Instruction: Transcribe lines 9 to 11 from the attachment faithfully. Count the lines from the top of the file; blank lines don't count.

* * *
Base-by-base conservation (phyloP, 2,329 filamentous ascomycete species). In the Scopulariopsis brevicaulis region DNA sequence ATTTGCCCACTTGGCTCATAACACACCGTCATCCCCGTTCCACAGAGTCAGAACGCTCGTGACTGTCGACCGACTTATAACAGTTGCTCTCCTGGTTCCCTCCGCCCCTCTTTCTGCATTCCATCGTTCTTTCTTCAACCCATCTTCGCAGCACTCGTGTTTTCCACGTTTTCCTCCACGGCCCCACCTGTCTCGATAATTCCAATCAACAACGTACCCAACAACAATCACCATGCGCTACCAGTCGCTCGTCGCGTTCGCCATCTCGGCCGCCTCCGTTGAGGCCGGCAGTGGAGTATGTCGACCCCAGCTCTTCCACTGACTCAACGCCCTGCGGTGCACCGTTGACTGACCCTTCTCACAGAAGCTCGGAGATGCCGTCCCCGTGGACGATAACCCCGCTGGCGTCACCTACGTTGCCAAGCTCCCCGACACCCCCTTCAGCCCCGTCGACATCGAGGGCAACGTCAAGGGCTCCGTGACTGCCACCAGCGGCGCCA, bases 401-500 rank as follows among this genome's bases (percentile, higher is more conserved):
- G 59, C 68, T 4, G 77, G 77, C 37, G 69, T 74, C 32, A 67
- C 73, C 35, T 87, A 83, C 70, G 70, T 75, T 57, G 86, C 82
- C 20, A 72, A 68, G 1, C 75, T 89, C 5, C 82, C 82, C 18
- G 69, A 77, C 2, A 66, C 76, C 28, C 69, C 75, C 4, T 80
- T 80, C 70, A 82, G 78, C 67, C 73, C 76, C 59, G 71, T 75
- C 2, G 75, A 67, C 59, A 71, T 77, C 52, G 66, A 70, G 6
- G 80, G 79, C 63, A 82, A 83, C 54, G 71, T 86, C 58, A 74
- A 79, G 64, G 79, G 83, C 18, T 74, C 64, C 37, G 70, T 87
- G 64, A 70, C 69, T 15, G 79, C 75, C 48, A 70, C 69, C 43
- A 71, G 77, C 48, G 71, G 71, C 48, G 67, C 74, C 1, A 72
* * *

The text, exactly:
- A 79, G 64, G 79, G 83, C 18, T 74, C 64, C 37, G 70, T 87
- G 64, A 70, C 69, T 15, G 79, C 75, C 48, A 70, C 69, C 43
- A 71, G 77, C 48, G 71, G 71, C 48, G 67, C 74, C 1, A 72